Putting two things together in a transforming public sphere

9 minutes to read
Academic paper
Odile Heynders


In her opening lecture, Odile Heynders (head of the department of Culture Studies, Tilburg University) argues that the world has changed with the birth of Diggit Magazine.  Following Barnes, she claims that if you put together two things that have not been put together before, the world is changed. 


Ballooning, the first selfie and a 19th century video-clip


In Levels of Life (2013), my favourite essay of one of my favourite literary authors, Julian Barnes takes us to the 19th century and introduces us to balloonists: that is the inventors, experts, aeronauts and travellers of gas balloons. Since as early as 1783 people have tried to fly up in the air in an bag-balloon construction moved by the powers of wind and weather. Ballooning was associated with freedom and happiness, and became in the course of decades more and more of a technology inventing better and bigger and faster balloons. There even was a ‘Society for the Encouragement of Aerial Locomotion by Means of Heavier-than-Air Machines’, and as such the balloon was the forerunner of today’s Boeings.

The story of ballooning is, according to Barnes, the story of several fascinating people, such as Félix Tournachon (1820-1910), a ‘journalist, caricaturist, photographer, balloonist, entrepreneur and inventor, a keen register of patents and founder of companies; a tireless self-publicist, and in old age a prolific writer of unreliable memoirs’ (Barnes 2013,15). Tournachon flew The Giant, one of the most spectacular balloons, three times larger than a standard balloon, with a two-story gondola, in which cabins, a printing room, a lavatory, a store room and an office were situated. The Giant made five flights between 1863 and 1867, and was even exhibited at the Chrystal Palace in London.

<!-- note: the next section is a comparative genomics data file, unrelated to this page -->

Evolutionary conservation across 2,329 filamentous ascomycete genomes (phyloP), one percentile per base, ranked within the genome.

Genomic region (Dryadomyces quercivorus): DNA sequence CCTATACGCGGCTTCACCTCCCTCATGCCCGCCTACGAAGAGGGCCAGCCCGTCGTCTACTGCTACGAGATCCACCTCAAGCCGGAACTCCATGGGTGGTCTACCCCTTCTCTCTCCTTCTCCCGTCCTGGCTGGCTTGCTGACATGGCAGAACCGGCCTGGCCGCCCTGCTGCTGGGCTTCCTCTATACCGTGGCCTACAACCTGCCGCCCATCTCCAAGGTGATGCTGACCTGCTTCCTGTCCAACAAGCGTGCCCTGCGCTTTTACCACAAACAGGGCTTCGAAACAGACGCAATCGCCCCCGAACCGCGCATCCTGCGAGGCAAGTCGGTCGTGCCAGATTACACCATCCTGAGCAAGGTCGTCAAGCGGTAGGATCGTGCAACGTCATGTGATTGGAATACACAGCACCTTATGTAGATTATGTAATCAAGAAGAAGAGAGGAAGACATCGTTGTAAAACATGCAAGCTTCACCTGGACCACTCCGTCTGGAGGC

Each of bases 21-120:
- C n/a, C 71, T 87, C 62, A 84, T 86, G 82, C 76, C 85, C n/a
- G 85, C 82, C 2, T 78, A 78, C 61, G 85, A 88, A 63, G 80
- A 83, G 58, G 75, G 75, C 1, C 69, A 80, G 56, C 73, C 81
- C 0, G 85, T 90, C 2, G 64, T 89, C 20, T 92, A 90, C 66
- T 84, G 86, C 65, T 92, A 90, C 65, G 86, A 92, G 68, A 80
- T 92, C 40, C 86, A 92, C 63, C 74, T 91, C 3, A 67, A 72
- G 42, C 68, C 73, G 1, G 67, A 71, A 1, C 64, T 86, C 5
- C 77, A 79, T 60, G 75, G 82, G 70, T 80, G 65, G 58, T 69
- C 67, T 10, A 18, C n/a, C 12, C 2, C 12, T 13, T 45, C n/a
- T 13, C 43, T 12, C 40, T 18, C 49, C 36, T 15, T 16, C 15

The combination of photography and aeronautics implied that a new technique led to new ideas and fantasies.  This optimism, I claim, can be felt as well today, now that we launch Diggit Magazine

Tournachon’s pseudonym was Nadar, and with this name many of us know him as the famous portrait-photographer of the 19th century. Nadar made pictures of French poet Baudelaire, novelist George Sand, actress Sarah Bernhardt or the musicians Listzt and Verdi. He made these historical figures visible for today’s viewers and fans. He photographed himself as well, taken the posture of a serious, artistic figure. These self-portraits are, we could argue, the forerunners of today’s selfies taken by cell phones. He even constructed a sort of video clip avant la lettre: the turning portrait.



Nadar, as Barnes describes, did something else as well: he put together photography and aeronautics when he found a new technique of aerostatic photography, that is a way to make and develop photographs from a darkroom built in the balloon’s cradle. The outcome was spectacular: for the first time there was an ‘eye in the sky; God’s security camera’, as Barnes writes. Nadar made it possible to look for the first time at the earth from above, to ‘look at ourselves from afar’, to ‘make the subjective suddenly objective’ (Barnes 2013, 27). As Barnes inimitably claims -- and this is the theme of his essay --: ‘You put together two things that have not been put together before. And the world is changed. People may not notice at the time, but that doesn’t matter. The world has been changed nonetheless.’ (Barnes 2013, 3).